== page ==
AG council ponders mixed-use project

Common sense became a buzzword in Arroyo Grande on Tuesday night, as council members there pondered a proposal to construct apartments and a commercial building on an empty lot surrounded by one-story homes.

Sure, a few local residents and council members acknowledged, the proposed project in southern Arroyo Grande meets the requirements of the city’s land-use laws.

But does it make sense to put 23 two-bedroom apartments, five studio apartments and a 1,004-square-foot commercial building on the corner of South Elm Street and The Pike?

A few residents opposed to the plan argued that it does not, though they said they appreciated the developers’ attempts to respond to some of their concerns.

“Yes, we need housing, but it’s very dense,” said resident Debi Dykzeul. “We’re very worried about the traffic. There’s just not enough room for parking.”

Added resident Stacy Mitchell: “There is city code, and then there’s common sense. It (the project) does not fit this neighborhood in size, appearance or intent of use.”

Arroyo Grande council members didn’t take action on the project, which was approved by the city’s Planning Commission in August and then appealed to the council. The council will review it again Oct. 9.

The property, now owned by Peter Burtness and Annie Roberts of Santa Barbara, has long been reserved under city land-use laws for mixed use, defined as various combinations of residential, office and commercial uses.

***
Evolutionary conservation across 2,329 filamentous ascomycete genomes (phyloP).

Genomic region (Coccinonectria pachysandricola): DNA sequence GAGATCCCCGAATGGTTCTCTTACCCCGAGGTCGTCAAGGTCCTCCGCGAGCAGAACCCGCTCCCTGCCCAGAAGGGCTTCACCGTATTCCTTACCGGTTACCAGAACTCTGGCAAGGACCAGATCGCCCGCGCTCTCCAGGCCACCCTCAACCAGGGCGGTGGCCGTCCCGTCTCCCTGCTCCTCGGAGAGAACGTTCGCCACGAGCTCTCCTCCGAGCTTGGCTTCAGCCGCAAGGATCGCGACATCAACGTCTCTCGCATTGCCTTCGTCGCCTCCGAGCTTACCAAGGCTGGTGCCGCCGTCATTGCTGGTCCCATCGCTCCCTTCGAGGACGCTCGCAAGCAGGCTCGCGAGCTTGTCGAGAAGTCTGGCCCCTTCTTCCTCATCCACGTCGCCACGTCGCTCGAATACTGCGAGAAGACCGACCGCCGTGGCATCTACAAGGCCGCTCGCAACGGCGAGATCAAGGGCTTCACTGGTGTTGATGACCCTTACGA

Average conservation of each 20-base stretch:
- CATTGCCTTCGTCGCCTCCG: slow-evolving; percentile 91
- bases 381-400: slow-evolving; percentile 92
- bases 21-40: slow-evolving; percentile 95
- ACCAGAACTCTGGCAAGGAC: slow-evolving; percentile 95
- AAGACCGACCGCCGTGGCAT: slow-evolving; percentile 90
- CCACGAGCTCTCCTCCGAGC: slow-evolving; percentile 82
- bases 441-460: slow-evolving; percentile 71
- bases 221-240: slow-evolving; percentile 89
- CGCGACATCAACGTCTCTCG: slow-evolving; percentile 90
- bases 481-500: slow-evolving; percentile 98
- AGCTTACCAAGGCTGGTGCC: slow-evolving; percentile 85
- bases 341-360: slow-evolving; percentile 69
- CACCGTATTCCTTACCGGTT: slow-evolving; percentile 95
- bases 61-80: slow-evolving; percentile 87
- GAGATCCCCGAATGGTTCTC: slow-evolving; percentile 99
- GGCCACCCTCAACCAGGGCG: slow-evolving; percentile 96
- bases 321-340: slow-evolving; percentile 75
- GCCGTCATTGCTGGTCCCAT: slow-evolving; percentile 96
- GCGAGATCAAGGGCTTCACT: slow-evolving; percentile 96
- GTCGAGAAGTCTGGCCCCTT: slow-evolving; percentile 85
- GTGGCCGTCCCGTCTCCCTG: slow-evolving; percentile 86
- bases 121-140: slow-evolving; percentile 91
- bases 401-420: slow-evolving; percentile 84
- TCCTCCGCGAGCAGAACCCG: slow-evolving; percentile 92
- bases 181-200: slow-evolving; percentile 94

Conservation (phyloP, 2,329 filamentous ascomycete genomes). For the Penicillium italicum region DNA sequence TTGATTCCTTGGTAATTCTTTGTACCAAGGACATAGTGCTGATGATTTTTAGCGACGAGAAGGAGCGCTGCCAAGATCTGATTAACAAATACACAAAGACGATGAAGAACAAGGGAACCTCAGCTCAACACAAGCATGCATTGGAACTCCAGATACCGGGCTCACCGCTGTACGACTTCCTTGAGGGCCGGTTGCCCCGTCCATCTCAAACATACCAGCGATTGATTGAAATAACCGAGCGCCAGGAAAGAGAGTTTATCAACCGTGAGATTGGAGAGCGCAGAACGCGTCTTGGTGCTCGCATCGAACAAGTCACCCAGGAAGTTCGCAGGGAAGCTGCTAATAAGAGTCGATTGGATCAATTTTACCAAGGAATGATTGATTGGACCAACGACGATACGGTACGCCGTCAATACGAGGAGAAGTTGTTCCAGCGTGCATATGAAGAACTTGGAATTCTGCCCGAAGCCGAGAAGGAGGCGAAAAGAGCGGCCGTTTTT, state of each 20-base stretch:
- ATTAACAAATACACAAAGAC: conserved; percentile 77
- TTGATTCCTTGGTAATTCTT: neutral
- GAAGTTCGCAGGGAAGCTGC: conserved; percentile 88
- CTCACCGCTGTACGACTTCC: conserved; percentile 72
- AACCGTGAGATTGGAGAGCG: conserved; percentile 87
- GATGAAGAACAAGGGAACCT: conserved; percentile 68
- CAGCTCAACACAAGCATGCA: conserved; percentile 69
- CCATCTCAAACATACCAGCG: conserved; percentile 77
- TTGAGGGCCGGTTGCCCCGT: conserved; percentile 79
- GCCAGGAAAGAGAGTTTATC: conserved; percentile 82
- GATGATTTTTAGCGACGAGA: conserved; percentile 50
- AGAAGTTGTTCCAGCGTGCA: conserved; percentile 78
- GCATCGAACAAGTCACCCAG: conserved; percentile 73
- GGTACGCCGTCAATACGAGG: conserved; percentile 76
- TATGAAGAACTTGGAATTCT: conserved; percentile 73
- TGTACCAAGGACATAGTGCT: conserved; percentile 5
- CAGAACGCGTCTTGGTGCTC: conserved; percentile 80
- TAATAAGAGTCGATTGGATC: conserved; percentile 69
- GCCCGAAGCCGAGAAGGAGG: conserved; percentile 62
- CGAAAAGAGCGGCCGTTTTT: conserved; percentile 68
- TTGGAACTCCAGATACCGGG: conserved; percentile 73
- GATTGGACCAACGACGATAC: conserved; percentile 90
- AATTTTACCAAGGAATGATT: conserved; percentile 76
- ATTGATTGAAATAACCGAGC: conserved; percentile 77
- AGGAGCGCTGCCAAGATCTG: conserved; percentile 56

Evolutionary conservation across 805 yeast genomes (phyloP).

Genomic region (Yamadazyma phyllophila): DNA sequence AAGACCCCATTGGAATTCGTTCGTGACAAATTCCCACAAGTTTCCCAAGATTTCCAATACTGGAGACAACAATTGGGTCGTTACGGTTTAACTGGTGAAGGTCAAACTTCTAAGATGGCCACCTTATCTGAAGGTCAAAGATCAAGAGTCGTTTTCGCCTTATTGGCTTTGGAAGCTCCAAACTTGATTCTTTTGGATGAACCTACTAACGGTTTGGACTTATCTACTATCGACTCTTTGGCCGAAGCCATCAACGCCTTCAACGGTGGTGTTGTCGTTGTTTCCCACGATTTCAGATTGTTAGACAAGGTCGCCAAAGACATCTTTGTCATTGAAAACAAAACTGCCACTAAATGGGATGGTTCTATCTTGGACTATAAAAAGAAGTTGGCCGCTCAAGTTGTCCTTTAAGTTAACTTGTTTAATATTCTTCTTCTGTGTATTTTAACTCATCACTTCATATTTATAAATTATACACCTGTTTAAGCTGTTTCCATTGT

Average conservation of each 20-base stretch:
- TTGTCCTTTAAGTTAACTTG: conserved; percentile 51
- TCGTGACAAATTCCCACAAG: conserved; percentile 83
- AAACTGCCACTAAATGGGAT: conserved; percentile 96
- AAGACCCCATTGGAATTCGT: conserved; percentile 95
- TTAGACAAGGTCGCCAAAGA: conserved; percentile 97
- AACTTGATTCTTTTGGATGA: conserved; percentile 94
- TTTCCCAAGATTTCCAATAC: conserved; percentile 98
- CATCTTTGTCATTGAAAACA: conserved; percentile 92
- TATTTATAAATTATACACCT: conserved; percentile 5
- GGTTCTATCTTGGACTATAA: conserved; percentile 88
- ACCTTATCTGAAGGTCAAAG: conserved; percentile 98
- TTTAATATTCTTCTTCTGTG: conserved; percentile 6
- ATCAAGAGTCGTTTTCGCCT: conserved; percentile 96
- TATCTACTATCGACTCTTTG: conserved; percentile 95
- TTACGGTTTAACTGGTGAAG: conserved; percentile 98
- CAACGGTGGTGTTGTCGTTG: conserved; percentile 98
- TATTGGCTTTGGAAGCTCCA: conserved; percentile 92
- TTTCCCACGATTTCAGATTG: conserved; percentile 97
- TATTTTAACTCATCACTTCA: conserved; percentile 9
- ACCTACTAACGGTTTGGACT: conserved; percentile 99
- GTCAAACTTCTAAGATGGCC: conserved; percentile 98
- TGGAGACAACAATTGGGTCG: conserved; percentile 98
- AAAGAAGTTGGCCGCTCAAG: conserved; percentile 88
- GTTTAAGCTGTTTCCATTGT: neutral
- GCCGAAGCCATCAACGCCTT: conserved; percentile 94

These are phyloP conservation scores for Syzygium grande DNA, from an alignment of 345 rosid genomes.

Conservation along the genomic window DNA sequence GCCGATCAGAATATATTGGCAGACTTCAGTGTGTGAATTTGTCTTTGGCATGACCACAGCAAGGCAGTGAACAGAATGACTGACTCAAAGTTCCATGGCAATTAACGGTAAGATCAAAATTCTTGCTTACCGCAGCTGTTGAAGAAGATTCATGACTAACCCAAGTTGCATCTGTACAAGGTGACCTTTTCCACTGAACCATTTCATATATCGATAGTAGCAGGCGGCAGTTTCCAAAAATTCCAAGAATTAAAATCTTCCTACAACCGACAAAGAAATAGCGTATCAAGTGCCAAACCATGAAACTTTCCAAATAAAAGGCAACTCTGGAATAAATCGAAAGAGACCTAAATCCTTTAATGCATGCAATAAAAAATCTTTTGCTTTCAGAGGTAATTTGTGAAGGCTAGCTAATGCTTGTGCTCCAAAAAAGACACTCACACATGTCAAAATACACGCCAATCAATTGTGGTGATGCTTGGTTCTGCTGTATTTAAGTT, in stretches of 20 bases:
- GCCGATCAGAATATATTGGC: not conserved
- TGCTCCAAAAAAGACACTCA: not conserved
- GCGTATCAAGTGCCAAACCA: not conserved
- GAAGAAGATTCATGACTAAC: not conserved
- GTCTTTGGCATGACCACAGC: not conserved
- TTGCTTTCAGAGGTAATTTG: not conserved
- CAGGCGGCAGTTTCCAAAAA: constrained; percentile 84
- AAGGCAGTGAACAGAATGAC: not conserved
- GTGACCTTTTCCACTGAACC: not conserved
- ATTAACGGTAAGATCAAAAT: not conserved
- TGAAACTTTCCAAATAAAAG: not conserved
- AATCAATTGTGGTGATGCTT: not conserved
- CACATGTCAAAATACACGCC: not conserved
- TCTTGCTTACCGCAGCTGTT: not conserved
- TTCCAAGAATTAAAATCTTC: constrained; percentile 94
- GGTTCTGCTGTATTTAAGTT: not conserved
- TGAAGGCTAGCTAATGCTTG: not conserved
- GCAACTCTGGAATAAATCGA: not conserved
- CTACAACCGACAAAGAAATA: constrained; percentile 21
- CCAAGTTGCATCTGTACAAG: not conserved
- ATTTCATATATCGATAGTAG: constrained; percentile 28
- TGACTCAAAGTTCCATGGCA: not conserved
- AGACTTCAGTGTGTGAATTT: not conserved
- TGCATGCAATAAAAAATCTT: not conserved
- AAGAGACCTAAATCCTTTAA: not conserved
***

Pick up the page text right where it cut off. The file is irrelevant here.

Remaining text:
The site has been the focus of several proposed projects, including senior housing and townhomes, but none have been built.

Council members were particularly concerned about the intent to include a commercial building, which allows the property owners a higher density.

The council asked staff whether the commercial building could be removed while still allowing the apartments to move ahead. One possibility could be to incorporate the existing 7-Eleven convenience store located on the same corner into the plan.

“Maybe I’m wrong, but I feel the commercial unit is an afterthought,” said Councilman Tim Brown. “You could have a doughnut shop there, maybe, but it just doesn’t feel right.”

Arroyo Grande City Manager Steve Adams said that might be possible, though he was worried that doing so could set a precedent for other mixed-use projects.

Project architect Steven Puglisi also reiterated that he told planning commissioners that the developers would abandon the commercial aspect, should they find it appropriate to do so.